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About the Artist

Steven Kean  Surf Artist / Printmaker | North Shore of Oahu, HI


A Pennsylvania native residing on the North Shore of Oahu since 2008, STEVEN KEAN is an artist working primarily in the woodcut method of relief printmaking. Woodcut is a technique where the artist carves into a block of wood leaving raised areas to receive ink. The inked block is then printed on paper. Kean’s work is a collection of wave and coastal studies utilizing this technique. It is driven by a passion for the process and a love affair with the ocean. The woodcut prints are an exploration into the dichotomy of stillness versus movement, translating a symbiotic connection between human and water into visual language.

Kean holds a B.S. in Art Education from Temple University, Philadelphia, PA and studied printmaking at University of Hawaii at Manoa. He is a working professional artist and is on the teaching artist roster with the Hawaii State Foundation on Culture and the Arts. Kean’s formative years were spent taking weekend and after school road trips to surf the beach breaks of neighboring New Jersey. He eventually moved to the state, taught art at the high school level and spent as much time as possible in the ocean. In 2008, Kean moved to Hawaii in search of surf and creative exploration. The sea cast its spell on him early on in life and has been a common thread in his artwork ever since.

His professional art career began in 2016 at his first solo exhibition at the Manifest in Honolulu, HI. Soon after, his artwork was installed at the Beet Box Café in Haleiwa, HI where Kean has had a rotating body of work hanging ever since. Later that year he was chosen as the featured artist for the Haleiwa Arts Festival. Kean was also chosen to participate in creative events with FLUX Hawaii Magazine (Venice, CA 2016 / Sydney, Australia 2017.)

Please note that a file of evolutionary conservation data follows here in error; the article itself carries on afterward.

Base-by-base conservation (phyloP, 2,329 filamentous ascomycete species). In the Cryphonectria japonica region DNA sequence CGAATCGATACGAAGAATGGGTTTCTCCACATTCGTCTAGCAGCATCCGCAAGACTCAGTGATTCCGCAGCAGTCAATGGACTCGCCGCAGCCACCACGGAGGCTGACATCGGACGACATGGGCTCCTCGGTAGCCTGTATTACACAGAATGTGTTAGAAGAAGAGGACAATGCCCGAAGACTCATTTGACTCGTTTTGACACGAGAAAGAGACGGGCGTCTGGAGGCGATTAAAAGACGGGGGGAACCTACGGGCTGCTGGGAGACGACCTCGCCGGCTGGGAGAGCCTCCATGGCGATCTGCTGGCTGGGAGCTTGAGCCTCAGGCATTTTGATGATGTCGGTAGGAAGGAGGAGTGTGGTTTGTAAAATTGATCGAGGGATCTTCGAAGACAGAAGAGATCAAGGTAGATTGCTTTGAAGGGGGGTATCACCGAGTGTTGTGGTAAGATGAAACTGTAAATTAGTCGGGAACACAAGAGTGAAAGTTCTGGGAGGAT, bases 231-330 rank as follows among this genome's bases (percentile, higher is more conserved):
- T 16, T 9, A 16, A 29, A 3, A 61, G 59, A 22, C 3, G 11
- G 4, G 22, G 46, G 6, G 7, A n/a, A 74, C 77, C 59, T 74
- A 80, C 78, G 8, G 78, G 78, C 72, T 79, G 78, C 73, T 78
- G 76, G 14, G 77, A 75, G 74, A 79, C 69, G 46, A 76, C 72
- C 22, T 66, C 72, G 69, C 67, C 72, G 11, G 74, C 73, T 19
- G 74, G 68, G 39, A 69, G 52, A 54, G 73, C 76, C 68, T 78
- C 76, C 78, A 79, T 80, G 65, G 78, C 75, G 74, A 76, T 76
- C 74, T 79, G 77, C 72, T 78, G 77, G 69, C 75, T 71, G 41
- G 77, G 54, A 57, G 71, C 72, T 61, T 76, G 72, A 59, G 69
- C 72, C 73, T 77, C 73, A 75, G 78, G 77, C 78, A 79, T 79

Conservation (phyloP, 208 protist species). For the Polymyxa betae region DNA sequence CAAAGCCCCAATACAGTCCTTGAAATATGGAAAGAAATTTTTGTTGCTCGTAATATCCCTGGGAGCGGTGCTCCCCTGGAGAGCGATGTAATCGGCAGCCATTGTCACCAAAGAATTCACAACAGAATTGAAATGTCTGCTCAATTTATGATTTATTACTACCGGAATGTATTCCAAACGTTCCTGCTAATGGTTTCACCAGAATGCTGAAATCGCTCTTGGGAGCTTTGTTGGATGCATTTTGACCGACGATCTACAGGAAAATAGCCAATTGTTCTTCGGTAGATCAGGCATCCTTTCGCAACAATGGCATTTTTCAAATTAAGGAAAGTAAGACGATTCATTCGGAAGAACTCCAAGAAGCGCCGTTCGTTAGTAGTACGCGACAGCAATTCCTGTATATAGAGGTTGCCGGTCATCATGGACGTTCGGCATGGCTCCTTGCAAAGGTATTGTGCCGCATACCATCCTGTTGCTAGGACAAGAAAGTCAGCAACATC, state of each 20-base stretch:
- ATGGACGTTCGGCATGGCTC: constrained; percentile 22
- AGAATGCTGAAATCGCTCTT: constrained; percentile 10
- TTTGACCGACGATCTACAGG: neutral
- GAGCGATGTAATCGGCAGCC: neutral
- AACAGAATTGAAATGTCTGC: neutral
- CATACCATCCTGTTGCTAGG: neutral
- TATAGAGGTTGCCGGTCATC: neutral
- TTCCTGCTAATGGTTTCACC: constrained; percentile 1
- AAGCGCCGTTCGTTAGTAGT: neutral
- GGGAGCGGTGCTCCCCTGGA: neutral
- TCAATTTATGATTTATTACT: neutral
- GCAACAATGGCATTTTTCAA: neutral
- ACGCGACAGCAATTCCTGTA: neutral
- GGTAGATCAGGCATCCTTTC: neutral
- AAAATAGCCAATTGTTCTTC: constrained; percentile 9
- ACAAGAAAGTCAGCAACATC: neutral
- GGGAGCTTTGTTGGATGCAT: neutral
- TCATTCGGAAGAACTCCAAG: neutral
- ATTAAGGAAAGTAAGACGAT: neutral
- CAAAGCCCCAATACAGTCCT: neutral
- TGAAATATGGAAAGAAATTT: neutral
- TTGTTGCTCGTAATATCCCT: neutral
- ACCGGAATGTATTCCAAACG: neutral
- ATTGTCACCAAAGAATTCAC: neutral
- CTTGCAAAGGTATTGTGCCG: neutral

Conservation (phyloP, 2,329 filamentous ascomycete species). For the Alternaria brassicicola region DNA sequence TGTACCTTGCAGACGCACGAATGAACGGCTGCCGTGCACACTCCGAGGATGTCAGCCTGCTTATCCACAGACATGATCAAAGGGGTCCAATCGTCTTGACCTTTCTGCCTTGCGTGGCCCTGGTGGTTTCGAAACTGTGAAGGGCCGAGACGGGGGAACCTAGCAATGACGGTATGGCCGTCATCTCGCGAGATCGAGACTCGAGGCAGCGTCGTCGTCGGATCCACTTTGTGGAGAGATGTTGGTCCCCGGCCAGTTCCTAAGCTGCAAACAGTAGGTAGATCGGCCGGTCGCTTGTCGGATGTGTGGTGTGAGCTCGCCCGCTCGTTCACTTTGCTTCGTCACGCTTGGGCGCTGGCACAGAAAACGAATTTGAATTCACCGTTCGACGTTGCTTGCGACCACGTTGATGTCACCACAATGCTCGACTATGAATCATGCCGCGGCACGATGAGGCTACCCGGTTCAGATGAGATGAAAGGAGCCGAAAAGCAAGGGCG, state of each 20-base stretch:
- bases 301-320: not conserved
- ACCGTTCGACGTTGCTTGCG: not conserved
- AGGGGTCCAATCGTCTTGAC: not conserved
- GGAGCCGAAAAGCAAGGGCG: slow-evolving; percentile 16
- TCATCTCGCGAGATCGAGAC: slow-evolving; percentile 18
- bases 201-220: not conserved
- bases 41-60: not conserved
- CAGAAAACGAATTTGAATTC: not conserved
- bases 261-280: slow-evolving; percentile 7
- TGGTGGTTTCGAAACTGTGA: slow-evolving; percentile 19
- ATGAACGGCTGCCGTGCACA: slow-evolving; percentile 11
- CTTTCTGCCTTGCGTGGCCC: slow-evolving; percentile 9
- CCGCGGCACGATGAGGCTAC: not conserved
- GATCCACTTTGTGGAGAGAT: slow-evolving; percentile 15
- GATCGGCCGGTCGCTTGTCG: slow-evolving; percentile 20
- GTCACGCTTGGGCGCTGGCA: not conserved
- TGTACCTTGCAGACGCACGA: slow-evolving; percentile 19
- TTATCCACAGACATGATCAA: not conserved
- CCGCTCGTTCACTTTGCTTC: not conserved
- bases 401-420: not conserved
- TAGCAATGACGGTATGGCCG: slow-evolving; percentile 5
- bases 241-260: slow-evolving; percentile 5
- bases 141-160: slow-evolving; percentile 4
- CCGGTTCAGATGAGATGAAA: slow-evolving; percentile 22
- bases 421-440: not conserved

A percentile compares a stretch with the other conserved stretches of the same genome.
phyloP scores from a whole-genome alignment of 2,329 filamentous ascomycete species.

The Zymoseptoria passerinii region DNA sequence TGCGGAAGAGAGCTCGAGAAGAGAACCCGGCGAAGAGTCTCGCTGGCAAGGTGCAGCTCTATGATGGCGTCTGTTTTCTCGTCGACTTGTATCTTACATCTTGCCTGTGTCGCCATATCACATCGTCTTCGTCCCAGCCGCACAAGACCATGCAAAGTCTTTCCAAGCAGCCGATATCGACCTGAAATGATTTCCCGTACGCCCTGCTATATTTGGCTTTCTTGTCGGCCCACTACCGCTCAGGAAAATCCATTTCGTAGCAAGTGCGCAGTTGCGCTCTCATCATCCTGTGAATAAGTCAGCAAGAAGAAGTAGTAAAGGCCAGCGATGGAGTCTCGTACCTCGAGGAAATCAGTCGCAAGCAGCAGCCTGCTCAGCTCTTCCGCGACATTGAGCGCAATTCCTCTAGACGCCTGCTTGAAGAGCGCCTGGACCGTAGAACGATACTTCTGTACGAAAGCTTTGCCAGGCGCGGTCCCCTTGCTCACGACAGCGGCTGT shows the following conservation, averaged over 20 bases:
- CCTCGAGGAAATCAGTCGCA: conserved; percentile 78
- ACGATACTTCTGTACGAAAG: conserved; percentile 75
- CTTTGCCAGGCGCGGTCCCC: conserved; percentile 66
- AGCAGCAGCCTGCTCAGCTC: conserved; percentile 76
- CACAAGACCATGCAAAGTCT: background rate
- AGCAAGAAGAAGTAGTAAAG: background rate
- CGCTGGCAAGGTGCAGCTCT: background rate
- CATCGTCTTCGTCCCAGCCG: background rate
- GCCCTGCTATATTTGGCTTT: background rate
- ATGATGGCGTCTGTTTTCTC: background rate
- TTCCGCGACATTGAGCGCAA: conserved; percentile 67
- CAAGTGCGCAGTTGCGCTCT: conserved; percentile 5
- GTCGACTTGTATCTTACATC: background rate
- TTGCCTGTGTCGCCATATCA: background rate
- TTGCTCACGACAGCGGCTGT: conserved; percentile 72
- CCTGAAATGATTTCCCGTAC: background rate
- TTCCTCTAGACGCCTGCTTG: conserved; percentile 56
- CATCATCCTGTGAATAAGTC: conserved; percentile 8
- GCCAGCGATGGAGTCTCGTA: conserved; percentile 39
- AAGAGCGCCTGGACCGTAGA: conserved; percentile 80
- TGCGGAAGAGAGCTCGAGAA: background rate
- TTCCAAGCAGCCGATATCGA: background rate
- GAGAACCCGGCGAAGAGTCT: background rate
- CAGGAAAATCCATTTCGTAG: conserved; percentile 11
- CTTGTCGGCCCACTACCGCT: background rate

One of the highlights of his career was being selected as the official artist of the 2017 Vans World Cup of Surfing at Sunset Beach. Later that year he was honored to have his work installed at the Four Seasons Resort, Ko Olina. His artwork is also installed at Rosewood Baha Mar Luxury Resort in Nassau, Bahamas (2019) and Fairmont Kea Lani Luxury Hotel on Maui (2021) in addition to various locations around the Hawaiian Islands.

Kean has traveled to Japan on many occasions over the years to represent Hawaii artists and exhibit his work alongside other creatives. In 2019 his work was noted as one of the ‘West’s Most Collectable Crafts’ in the Sept/Oct issue of Sunset Magazine. In 2020 Steven was commissioned by the footwear company, Olukai, to create the design elements of a premium leather sandal, 'Honoli'i. That same year he was commissioned by Kahala MKT by Foodland (Oahu) to develop a woodcut print of Le’ahi (Diamond Head.)  The artwork is the main visual imagery in the store and is implemented in the various branding elements.

In 2022 Kean had his 5th Solo Exhibition at Polu Gallery, ‘Mauka to Makai.’ Later that year he was honored to be featured in the ‘Native Intelligence’ section of the May/June 2022 issue of Hana Hou! in-flight magazine by Hawaiian Airlines. In February 2023, his work was incorporated in design elements at Manalo Lounge (Four Seasons Ko Olina.) Following that project, Steven executed two of his largest and most notable commissioned projects to date, one with Google and another with Starbucks. In January 2024 Kean will be showcasing his most recent collection of woodcut prints in his 6th Solo Exhibition titled, ‘Playing with Sand.’ He is always on the lookout for new sources of inspiration and is continually seeking creative growth as a working professional artist and art educator in Hawaii.

‘The process of carving wood evokes emotions that are similar to those experienced when riding a wave. I enter a soothing, therapeutic, almost meditative state when driving a gouge through the block. The sensation of carving a smooth line is similar to the feeling of sliding on the surface of a wave. In each activity, I’m harnessing a certain energy. I seek to challenge myself in conveying this parallel to the viewer through the repetition of crisp line work and elegant mark making. It is an exploration into the dichotomy of stillness versus movement.’